Department of Homeland Security to Test U.S. Bridges for Vulnerability
U.S. Department of Homeland Security to test U.S. Bridges for Vulnerability
The Department of Homeland Security’s Science and Technology Directorate (S&T) has joined forces with the Federal Highway Administration and the U.S. Army Corps of Engineers Engineer Research and Development Center to conduct series of experiments that assess potential vulnerability of critical structural components of aging steel bridges.
The research will work to address how materials, connection details and designs in aging bridges react to IEDs, other explosives, kinetic impact, intense fires and other accidents. In addition to vulnerability analysis, DHS S&T is funding several complementary efforts that investigate advances in effective and affordable ways to strengthen bridges. Data obtained through such research will help update computational models, and may be integrated into engineering software for construction of more durable bridges.
More than 600,000 bridges in the U.S are 20 feet long or longer, some over a century old, and many of them national iconic monuments. Bridges slated for demolition are hard to come by, says S&T Transportation Security Laboratory’s Tom Coleman. However, last year the research team found out that the Ft. Steuben Bridge, a vintage 1929 suspension bridge in Steubenville, Ohio, was to undergo demolition in 2012. With the Ft. Steuben Bridge closed to traffic, there was a unique opportunity to conduct onsite tests. “We developed a way to perform controlled impact testing on the bridge using a specially designed cold gas thruster device,” said Coleman. “Lateral impact loads were directed at specific locations on the main cable and forces transmitted to the rest of the structure were monitored in real time. This testing, along with similar experiments performed a few years ago on the Waldo Hancock Bridge in Maine, will help us learn bridge behavior and develop mitigation measures to better prevent damage.”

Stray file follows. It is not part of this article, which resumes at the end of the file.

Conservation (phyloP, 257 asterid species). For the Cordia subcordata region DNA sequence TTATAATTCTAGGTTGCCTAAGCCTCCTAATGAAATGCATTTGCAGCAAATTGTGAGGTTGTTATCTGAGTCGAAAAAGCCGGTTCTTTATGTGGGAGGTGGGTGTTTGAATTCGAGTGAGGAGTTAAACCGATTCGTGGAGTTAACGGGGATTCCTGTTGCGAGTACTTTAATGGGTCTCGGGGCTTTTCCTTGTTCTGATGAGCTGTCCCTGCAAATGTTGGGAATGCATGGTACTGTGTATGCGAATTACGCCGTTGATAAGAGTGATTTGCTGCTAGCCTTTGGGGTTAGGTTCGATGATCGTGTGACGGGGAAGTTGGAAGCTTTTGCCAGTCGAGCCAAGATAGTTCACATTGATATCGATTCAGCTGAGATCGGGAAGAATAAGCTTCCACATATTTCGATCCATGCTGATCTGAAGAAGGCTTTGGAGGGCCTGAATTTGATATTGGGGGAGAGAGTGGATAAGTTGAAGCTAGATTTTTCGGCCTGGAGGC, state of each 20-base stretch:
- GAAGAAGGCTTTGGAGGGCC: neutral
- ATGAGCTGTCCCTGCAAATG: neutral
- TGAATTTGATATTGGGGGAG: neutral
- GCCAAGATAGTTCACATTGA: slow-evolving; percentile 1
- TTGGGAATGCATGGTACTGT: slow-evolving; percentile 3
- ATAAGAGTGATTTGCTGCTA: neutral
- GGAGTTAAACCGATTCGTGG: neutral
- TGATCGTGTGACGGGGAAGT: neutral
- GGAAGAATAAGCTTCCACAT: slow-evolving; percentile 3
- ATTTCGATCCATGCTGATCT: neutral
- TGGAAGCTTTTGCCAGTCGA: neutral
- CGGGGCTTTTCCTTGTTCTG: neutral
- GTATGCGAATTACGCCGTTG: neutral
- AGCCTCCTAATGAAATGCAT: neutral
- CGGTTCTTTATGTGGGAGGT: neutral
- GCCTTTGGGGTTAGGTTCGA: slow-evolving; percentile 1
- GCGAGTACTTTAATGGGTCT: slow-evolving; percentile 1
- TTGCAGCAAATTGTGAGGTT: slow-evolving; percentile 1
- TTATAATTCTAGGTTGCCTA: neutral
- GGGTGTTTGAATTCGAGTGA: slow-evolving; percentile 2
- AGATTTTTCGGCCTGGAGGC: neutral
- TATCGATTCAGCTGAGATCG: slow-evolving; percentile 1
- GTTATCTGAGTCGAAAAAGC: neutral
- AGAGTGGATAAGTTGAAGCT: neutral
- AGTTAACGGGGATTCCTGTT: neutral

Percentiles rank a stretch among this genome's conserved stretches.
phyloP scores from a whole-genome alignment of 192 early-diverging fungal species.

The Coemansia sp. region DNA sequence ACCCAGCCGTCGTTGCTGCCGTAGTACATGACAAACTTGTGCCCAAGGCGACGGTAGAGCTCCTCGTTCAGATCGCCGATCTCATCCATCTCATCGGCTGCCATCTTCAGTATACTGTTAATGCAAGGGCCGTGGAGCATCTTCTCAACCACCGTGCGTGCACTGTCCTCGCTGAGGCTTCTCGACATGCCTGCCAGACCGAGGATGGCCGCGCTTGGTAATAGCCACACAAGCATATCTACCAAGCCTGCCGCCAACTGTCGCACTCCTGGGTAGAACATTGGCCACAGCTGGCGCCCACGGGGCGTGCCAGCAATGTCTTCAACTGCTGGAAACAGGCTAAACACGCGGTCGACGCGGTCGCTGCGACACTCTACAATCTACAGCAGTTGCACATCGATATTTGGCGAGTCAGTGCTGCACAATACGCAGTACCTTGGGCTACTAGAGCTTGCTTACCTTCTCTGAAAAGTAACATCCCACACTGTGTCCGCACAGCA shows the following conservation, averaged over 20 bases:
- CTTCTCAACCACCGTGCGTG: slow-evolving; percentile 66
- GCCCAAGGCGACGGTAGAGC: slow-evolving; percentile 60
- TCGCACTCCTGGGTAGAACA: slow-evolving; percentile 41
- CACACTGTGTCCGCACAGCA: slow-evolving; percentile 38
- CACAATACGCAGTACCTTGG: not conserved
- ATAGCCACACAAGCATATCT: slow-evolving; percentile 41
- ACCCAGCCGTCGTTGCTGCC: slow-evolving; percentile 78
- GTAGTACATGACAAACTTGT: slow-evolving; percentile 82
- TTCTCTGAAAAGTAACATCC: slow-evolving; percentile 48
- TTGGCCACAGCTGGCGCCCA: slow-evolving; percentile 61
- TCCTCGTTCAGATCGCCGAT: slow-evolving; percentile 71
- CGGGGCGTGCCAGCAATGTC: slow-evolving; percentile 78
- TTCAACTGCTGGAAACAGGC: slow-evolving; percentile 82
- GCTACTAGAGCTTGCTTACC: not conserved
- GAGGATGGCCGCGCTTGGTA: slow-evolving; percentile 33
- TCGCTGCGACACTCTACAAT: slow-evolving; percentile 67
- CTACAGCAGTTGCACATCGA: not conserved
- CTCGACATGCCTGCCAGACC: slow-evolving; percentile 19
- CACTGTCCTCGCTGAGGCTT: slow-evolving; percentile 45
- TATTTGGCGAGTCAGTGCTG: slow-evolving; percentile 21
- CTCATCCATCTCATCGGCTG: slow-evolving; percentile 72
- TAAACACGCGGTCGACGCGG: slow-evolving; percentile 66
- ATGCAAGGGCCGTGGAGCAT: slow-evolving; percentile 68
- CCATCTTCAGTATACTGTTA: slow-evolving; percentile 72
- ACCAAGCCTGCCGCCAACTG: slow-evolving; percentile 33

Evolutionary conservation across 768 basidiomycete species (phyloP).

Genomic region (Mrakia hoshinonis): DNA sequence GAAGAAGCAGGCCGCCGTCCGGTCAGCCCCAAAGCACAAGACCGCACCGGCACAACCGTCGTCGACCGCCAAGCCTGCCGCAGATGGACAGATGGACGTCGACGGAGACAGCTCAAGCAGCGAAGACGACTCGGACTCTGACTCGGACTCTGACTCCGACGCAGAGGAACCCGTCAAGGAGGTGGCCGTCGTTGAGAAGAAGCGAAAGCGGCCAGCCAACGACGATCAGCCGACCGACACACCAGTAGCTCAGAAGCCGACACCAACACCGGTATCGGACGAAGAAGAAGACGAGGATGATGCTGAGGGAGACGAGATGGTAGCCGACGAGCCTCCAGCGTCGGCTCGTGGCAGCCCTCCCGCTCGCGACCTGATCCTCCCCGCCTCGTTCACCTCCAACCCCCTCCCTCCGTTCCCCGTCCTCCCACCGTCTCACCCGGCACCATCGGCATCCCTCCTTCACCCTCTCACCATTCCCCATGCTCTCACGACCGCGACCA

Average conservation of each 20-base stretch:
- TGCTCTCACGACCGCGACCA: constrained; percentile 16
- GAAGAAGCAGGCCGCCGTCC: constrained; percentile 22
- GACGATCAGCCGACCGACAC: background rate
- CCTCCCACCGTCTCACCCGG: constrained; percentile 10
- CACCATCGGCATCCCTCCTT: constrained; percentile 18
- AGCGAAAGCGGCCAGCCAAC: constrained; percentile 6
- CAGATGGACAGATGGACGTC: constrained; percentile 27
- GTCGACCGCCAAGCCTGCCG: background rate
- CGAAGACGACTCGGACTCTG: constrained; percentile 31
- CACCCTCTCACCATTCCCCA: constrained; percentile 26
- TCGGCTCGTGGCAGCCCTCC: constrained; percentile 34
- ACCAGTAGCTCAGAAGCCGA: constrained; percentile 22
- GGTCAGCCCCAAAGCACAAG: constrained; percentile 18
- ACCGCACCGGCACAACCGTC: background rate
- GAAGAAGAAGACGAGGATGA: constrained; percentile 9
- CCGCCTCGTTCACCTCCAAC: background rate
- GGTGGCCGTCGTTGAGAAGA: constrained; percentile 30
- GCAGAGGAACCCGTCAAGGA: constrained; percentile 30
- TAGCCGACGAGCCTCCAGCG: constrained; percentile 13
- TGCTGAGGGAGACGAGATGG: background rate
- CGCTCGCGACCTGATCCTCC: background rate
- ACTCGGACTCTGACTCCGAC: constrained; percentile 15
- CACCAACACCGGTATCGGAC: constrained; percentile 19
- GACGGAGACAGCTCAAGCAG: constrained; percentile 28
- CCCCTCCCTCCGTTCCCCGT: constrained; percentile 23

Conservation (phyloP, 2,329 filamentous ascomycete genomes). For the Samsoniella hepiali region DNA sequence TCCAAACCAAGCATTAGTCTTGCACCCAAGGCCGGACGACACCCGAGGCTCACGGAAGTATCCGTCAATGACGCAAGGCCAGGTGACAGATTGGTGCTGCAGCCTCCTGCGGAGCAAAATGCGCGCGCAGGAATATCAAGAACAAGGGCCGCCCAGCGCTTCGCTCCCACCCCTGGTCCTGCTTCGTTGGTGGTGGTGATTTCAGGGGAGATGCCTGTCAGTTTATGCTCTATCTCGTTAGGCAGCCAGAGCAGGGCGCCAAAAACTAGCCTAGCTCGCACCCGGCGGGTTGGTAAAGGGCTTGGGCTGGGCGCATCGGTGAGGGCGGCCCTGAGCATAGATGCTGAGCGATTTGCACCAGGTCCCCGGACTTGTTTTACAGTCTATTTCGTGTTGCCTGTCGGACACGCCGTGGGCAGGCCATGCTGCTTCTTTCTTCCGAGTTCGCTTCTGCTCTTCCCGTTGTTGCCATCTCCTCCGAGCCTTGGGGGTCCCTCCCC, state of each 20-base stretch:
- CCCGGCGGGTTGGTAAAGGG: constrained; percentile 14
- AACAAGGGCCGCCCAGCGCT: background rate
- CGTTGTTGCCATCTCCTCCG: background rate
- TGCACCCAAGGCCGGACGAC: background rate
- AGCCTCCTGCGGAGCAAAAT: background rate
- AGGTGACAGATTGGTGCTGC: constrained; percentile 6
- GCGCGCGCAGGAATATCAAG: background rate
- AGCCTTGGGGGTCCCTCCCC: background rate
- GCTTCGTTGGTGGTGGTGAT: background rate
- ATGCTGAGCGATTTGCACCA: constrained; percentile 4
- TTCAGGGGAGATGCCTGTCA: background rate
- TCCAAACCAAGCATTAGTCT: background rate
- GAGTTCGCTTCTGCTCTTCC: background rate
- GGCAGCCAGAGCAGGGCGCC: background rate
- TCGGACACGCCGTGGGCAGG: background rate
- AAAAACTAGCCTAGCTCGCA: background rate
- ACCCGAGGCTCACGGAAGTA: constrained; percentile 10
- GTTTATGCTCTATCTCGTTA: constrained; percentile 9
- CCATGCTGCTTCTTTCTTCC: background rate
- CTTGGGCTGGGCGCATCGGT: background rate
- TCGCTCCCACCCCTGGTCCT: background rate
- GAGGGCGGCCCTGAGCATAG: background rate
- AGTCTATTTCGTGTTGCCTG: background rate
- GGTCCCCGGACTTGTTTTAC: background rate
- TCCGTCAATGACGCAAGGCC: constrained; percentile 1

In a laboratory, it’s nearly impossible to replicate the myriad dynamic and static forces that interact within a bridge structure. Opportunities to conduct field tests at the Ft. Steuben have made it possible to gain better knowledge of in-situ bridge behavior. In addition to the onsite testing, cables and steel tower sections were recovered from the Ft. Steuben Bridge following its recent demolition. These specimens will be assessed to determine material characteristics and vulnerabilities during blasts, and to further develop mitigation measures.
“Our current work is quite unusual because we are testing actual vintage bridge components from long-span bridges, as opposed to newly manufactured samples,” says John Fortune, S&T’s Bridge Vulnerability Project Manager. “The results will help us predict susceptibility to different threats and develop effective, feasible technologies to protect the Nation¹s bridges. We are developing innovative approaches that will protect iconic bridges from hazards, and also aid in building smarter, more secure bridges for the future.”
Most U.S. bridges are owned by regional authorities, state departments of transportation, private authorities, county authorities, or local municipalities. These bridges are designed using codes and standards approved by the American Association of State Highway Transportation Officials (AASHTO), whose membership includes State DOTs and other bridge owners.
The work taking place will be shared with AASHTO and specific bridge owners and operators to ensure that project results will be available to engineers responsible for building new bridges and renovating existing ones.